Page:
10 TV Shows Of 1980s That Didn't Prove Expectations
It's known that the 80s gave us some of the most memorable shows ever, but some of them were memorable for the wrong reasons. Remember the doctor who could turn into an animal to fight crime or the creepy 10-year-old robot girl with superhuman strength? Well, they're just two of the worst shows the 80s ever produced.
9. She’s the Sheriff (1987-1989)
From 1987 to 1989, Suzanne Somers starred in the show "She's the Sheriff". It marked the actress's return to TV after the end of "Three's Company". Somers played a woman who inherits her late husband's position as the sheriff of a small town in Nevada. The show revolves around her efforts to balance raising her kids with facing a resentful deputy
It was the typical "I'm a woman, I've got to prove my worth" kind of show, with Somers' character constantly having to show she's right for the position to her fellow police officers, the locals, and ski tourists. Apparently, she didn't manage to prove herself to the audience as well and it ended up being canceled after 2 seasons.
8. The Powers of Matthew Star (1982-1983)
Can you think of any shows with a weird storyline? Well, "The Powers of Mathew Star" was definitely one of them. Imagine an alien prince with superpowers pretending to be a high-school student. Not your usual kind of TV show, right? But we do have to hand it to them for being at least, original.
This (sort of) sci-fi show ran for one season from 1982 to 1983 (what a surprise!) and actually had quite a few people from the Star Trek cult movies involved. It was produced by Harve Bennett, the producer of Star Trek II to V and had Leonard Nimoy directing one episode and Walter Koenig writing another.
A luckily failed audition
Tom Cruise and Heather Locklear auditioned for the parts of Matthew Star and his girlfriend, but they ended up losing to Peter Barton and Amy Steel. Considering the path their career followed afterward, maybe Cruise and Locklear have someone to thank for not getting the roles.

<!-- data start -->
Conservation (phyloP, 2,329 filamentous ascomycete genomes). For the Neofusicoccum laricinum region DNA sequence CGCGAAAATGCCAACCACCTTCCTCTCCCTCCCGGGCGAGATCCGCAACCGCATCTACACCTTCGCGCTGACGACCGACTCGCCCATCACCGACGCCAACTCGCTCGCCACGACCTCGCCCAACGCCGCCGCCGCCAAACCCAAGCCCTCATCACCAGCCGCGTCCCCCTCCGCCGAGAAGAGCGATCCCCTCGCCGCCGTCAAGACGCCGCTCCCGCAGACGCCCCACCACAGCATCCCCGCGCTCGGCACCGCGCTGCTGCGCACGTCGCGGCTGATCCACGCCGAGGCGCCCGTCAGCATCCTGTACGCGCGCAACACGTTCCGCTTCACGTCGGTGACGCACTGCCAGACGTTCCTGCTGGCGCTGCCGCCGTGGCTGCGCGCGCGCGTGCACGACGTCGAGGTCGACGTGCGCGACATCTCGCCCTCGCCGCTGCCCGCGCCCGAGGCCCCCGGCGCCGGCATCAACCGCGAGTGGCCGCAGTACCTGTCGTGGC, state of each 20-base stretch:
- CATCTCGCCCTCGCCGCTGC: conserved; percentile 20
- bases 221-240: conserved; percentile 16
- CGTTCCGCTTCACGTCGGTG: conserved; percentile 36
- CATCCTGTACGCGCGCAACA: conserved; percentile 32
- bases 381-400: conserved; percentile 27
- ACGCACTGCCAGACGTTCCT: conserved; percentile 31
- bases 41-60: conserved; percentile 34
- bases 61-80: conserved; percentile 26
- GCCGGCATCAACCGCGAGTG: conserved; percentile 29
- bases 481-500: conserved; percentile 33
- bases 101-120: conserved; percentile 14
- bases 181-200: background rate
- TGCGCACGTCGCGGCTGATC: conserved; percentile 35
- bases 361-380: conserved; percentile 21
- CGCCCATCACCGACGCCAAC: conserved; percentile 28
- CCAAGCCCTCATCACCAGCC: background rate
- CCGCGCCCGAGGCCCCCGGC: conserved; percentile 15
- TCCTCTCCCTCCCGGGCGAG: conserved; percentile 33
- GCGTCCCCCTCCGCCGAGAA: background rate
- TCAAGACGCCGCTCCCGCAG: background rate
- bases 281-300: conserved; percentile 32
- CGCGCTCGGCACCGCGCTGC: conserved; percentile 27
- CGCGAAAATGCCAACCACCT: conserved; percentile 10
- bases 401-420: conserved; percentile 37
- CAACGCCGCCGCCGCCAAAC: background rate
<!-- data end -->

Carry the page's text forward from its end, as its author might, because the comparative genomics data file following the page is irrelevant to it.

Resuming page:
8. Manimal (1983)
A show about a man that had the supernatural power of changing into any animal he wanted with the help of some ancient ethnic techniques. Now the name of the show is clear, right? Unfortunately, despite the wide range of animals he could turn into, probably due to the show's limited budget, he mainly changed to a panther or a hawk.
The shapeshifting moments had him ripping his clothes as his body transformed into an animal, but when he turned into a human again, suddenly all his previously ripped clothes were miraculously restored. In one particular episode, instead of transforming, he just assumed the characteristics of several animals, like the speed of a panther and the agility of a snake.
The lead character, Dr. Jonathan Chase, used his supernatural powers to help fight crime alongside his friends, the gorgeous Detective Brooke MacKenzie and the Vietnam Veteran Tyrone Earl. Would you be surprised if we told you it only lasted 8 episodes? We didn't think so.
7. Small Wonder (1985-1989)
We don't know about you, but for us, this show is definitely the creepiest. Imagine a show revolving around an android built like a 10-year-old girl called Vicki, which is taken to its creators' home so it can evolve in a natural family environment. Although initially built to help disabled people, she ends up being adopted by her foster family.
Vicki could almost pass for a human if it wasn't for her incredible strength and speed and the fact that she had power outlets and electronic panels on her body. The family spent a lot of time trying to hide the fact that their adopted daughter was a robot, from their nosy neighbors.
One of the worst shows ever
We don't know how, but this show actually managed to air for four seasons from 1985 to 1989. Tiffany Brissette, who played Vicki, naturally aged throughout the years so, in season 3 her creator gave her an update that not only aged her but dressed her in modern clothes. It has been frequently added to lists of the worst shows ever.
6. Casablanca (1983)
There's no way we can talk about the most iconic classic movies of all time without mentioning "Casablanca," starring Humphrey Bogart and Ingrid Bergman. The same can't be said about the 1983 TV show "Casablanca." Created as a prequel to the iconic classic original, the show starred "Starsky and Hutch's" David Soul as Rick.